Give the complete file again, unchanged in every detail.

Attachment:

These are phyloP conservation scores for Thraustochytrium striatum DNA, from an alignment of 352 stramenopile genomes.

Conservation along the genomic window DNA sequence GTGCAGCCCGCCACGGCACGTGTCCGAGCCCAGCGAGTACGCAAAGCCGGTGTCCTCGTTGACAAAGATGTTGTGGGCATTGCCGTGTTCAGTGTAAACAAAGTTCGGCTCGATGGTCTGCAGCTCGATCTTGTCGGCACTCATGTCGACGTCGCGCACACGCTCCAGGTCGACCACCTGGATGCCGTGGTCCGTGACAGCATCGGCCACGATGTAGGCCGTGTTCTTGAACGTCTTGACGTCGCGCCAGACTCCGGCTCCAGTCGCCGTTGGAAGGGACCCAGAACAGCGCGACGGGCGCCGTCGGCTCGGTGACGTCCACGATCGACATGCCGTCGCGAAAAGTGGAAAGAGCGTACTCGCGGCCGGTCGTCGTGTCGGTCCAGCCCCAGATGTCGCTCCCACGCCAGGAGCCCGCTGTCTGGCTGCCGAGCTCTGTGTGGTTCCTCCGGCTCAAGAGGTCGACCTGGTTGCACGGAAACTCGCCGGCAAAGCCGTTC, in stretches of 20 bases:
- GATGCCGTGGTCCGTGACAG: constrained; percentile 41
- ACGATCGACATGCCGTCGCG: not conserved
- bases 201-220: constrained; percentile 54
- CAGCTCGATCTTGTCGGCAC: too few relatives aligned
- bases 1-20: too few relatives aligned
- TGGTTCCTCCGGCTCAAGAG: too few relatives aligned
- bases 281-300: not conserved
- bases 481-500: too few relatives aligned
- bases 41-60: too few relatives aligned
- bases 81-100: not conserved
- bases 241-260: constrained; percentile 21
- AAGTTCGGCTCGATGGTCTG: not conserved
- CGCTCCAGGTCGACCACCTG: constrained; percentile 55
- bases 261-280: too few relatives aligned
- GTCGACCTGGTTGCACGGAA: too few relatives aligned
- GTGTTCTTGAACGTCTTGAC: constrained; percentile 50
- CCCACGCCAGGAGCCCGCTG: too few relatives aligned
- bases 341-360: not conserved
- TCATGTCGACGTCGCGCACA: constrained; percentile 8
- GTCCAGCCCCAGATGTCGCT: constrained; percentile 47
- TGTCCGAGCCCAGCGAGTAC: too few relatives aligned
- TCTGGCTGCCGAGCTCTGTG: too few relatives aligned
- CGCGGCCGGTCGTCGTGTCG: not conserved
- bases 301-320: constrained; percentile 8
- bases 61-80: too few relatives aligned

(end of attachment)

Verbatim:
These are phyloP conservation scores for Thraustochytrium striatum DNA, from an alignment of 352 stramenopile genomes.

Conservation along the genomic window DNA sequence GTGCAGCCCGCCACGGCACGTGTCCGAGCCCAGCGAGTACGCAAAGCCGGTGTCCTCGTTGACAAAGATGTTGTGGGCATTGCCGTGTTCAGTGTAAACAAAGTTCGGCTCGATGGTCTGCAGCTCGATCTTGTCGGCACTCATGTCGACGTCGCGCACACGCTCCAGGTCGACCACCTGGATGCCGTGGTCCGTGACAGCATCGGCCACGATGTAGGCCGTGTTCTTGAACGTCTTGACGTCGCGCCAGACTCCGGCTCCAGTCGCCGTTGGAAGGGACCCAGAACAGCGCGACGGGCGCCGTCGGCTCGGTGACGTCCACGATCGACATGCCGTCGCGAAAAGTGGAAAGAGCGTACTCGCGGCCGGTCGTCGTGTCGGTCCAGCCCCAGATGTCGCTCCCACGCCAGGAGCCCGCTGTCTGGCTGCCGAGCTCTGTGTGGTTCCTCCGGCTCAAGAGGTCGACCTGGTTGCACGGAAACTCGCCGGCAAAGCCGTTC, in stretches of 20 bases:
- GATGCCGTGGTCCGTGACAG: constrained; percentile 41
- ACGATCGACATGCCGTCGCG: not conserved
- bases 201-220: constrained; percentile 54
- CAGCTCGATCTTGTCGGCAC: too few relatives aligned
- bases 1-20: too few relatives aligned
- TGGTTCCTCCGGCTCAAGAG: too few relatives aligned
- bases 281-300: not conserved
- bases 481-500: too few relatives aligned
- bases 41-60: too few relatives aligned
- bases 81-100: not conserved
- bases 241-260: constrained; percentile 21
- AAGTTCGGCTCGATGGTCTG: not conserved
- CGCTCCAGGTCGACCACCTG: constrained; percentile 55
- bases 261-280: too few relatives aligned
- GTCGACCTGGTTGCACGGAA: too few relatives aligned
- GTGTTCTTGAACGTCTTGAC: constrained; percentile 50
- CCCACGCCAGGAGCCCGCTG: too few relatives aligned
- bases 341-360: not conserved
- TCATGTCGACGTCGCGCACA: constrained; percentile 8
- GTCCAGCCCCAGATGTCGCT: constrained; percentile 47
- TGTCCGAGCCCAGCGAGTAC: too few relatives aligned
- TCTGGCTGCCGAGCTCTGTG: too few relatives aligned
- CGCGGCCGGTCGTCGTGTCG: not conserved
- bases 301-320: constrained; percentile 8
- bases 61-80: too few relatives aligned